Author(s): Raghu Gopal
The driver's seat is one of the most practical environments to install a truly functional artificial assistant, given the amount of time people spend in their cars and the need to concentrate on the road. Car-makers have caught on to this, and major brands in this space have been collaborating with technology companies to offer artificial intelligence-based assistants similar to those from Amazon and Google.
Last week, German car-maker BMW unveiled a digital voice-controlled assistant. Called the BMW Intelligent Personal Assistant, the platform will be available by March 2019 in upcoming models featuring the company's latest 7.0 operating system. Unlike most manufacturers, BMW has chosen to develop its own voice assistant powered by artificial intelligence, though it is based on Microsoft's Azure cloud service and conversational technologies. Azure has long been BMW's preferred public cloud and the two companies have had a close relationship for years.
BMW says its personal assistant continuously learns about the driver, who can control all standard in-car features by voice, including navigation and temperature inside the vehicle, and check the status of tire pressure, oil level and other engine settings, for example. The system can also explain the car's features.
The assistant will respond to the voice command "Hey BMW", although car owners will be able to personalize the service by changing its trigger word. It will support 23 languages and will be available in the US, Germany, the UK, Italy, France, Spain, Switzerland, Austria, Brazil and Japan.
BMW also highlights future enhancements including the ability to speak to the car through a smart speaker or smartphone as well as interacting with other digital voice assistants. The company says its artificial intelligence technology is designed to be proactive, warning the driver about potential problems with the car and providing tips to save fuel or avoid traffic. It can even make an appointment with a BMW service centre.
By developing their own infotainment platforms rather than relying on third-party services such as Apple CarPlay or Android Auto, car-makers hold greater control over their product development cycles and can benefit from deeper integration. This approach also lets them collect crucial user data. The ability to gain an understanding of drivers' actions and preferences gives automakers an opportunity to create new revenue streams and improve the user experience.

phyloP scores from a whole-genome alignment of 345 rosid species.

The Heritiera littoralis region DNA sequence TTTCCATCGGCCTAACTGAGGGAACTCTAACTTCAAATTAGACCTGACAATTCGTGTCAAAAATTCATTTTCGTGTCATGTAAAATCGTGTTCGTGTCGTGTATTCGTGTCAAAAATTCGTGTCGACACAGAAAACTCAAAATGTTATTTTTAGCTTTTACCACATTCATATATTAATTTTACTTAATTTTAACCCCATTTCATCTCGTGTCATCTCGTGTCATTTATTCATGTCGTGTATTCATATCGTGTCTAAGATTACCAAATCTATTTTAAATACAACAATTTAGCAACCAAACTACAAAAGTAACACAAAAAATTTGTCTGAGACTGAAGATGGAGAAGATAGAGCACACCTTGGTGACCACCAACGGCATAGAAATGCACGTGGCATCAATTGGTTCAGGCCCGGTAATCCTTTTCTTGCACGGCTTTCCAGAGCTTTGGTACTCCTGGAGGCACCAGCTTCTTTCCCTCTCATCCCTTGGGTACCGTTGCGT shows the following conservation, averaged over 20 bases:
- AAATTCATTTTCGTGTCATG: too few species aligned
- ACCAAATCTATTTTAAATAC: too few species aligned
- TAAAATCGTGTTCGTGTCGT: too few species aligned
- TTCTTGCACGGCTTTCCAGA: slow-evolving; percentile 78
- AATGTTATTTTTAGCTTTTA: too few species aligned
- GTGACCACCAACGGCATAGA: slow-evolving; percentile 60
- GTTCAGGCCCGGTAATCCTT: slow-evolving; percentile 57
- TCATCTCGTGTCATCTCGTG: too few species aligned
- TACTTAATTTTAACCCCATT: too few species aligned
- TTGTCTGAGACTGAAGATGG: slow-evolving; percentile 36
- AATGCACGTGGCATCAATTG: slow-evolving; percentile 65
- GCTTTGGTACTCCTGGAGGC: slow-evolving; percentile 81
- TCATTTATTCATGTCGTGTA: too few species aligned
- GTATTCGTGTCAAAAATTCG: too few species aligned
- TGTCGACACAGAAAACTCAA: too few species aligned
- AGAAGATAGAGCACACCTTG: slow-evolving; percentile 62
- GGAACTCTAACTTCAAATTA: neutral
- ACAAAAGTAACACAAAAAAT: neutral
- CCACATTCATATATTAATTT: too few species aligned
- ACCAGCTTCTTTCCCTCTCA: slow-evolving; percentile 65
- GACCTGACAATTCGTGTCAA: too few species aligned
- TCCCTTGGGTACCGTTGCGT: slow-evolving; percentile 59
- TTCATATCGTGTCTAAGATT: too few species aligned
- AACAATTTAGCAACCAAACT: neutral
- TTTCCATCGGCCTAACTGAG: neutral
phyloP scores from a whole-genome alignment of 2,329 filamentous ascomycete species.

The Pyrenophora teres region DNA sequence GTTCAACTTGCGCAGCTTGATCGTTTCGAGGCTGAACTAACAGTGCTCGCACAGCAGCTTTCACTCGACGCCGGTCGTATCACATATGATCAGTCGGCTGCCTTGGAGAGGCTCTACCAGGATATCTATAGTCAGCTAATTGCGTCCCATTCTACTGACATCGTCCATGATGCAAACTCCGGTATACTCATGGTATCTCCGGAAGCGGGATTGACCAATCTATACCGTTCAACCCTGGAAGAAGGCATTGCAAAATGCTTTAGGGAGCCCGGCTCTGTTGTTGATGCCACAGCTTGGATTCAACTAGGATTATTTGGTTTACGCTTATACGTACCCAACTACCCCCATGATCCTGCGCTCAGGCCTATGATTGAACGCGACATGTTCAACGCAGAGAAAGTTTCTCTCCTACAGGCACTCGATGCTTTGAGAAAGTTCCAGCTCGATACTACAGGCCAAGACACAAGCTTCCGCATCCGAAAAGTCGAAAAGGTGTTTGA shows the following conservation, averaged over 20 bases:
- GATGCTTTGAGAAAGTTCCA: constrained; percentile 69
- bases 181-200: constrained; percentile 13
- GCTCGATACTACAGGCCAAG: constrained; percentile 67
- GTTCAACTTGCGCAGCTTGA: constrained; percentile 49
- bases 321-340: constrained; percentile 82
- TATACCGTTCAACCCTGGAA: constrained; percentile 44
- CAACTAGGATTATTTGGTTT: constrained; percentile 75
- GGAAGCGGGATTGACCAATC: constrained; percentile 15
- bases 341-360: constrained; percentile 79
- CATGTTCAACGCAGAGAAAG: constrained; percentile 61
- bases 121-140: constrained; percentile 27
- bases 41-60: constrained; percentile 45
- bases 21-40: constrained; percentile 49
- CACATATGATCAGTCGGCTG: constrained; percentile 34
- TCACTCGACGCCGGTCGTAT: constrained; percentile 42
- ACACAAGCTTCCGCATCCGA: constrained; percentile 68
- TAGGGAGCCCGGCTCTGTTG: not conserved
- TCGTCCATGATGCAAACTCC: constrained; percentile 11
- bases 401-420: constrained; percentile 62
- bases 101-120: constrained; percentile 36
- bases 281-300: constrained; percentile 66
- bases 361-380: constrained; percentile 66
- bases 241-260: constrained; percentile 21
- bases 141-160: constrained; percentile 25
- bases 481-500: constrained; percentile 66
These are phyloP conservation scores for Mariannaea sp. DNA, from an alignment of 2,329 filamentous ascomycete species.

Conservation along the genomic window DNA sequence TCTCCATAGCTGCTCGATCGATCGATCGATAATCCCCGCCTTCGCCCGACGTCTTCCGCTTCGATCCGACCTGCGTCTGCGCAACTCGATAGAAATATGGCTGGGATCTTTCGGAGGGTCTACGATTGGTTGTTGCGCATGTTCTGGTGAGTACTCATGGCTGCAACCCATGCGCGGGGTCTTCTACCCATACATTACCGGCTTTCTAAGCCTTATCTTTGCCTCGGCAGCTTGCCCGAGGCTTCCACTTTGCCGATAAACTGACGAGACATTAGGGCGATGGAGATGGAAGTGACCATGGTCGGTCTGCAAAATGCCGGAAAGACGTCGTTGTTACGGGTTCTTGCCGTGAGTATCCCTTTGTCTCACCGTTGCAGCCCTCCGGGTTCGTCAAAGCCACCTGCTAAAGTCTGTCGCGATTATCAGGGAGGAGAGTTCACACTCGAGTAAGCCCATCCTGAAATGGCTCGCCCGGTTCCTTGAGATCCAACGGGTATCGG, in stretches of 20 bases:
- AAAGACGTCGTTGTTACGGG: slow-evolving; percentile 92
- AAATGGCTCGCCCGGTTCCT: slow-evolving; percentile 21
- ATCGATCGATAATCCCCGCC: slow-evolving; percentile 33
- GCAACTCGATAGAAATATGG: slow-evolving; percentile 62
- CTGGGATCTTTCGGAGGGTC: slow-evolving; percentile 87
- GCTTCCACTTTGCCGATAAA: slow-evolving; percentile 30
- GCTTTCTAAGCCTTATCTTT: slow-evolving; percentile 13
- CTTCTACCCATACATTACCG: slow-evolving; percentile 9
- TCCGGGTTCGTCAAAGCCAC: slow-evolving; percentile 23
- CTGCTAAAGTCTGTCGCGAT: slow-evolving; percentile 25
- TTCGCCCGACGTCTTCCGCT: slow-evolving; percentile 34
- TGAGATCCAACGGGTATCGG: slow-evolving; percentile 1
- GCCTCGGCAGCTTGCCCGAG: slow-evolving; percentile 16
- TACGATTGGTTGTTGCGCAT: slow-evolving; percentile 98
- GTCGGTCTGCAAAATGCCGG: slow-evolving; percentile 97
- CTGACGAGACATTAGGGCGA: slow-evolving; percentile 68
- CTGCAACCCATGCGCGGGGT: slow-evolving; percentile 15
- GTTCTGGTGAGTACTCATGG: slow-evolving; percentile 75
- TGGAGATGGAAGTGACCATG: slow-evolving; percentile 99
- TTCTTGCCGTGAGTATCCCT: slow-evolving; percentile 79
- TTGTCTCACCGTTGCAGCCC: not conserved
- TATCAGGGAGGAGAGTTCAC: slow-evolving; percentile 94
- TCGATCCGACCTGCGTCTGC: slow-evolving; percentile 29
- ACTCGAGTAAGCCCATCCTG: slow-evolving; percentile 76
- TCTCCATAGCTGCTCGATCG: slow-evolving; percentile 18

This, of course, is a balancing act. Not all car-makers can afford the time and cost of such intensive internal research and development efforts. So it's likely that a two- or three-tier hierarchy will emerge, with larger players driving significant internal development and smaller manufacturers partnering more extensively for software, analytics, artificial intelligence and more. As value will increasingly come from the data generated and its role in the customer relationship, this could create a very significant divide within the automotive industry. Nonetheless, manufacturers need to carefully evaluate the areas where they should seek partnerships and those where they should pursue organic, in-house development.
BMW isn't the first car manufacturer to develop its own voice assistant. The Mercedes-Benz User Experience offers similar features — and the similar wake phrase of "Hey, Mercedes". It allows users to control the temperature in the car or search for nearby restaurants, among other tasks. It's understandable that companies view this as strategically important capability, but user experience could become hopelessly messy if it's not managed carefully. BMW's relationship with Amazon and Microsoft means Alexa and most likely Cortana will also be available in the same cockpit. BMW doesn't see this as a problem, suggesting that its own assistant is for performing car-related functions and that Alexa will be used for other tasks.
This is a stark warning about the looming voice assistant malaise. Car-makers have wisely embraced technology partners, having kept them at arm's length for years. However, both tech giants and auto companies will need to work more collaboratively to ensure that consumer choice doesn't compromise user experience. A single interface that hides the complexity of multiple assistants seems like a necessity, but could well prove a challenging journey.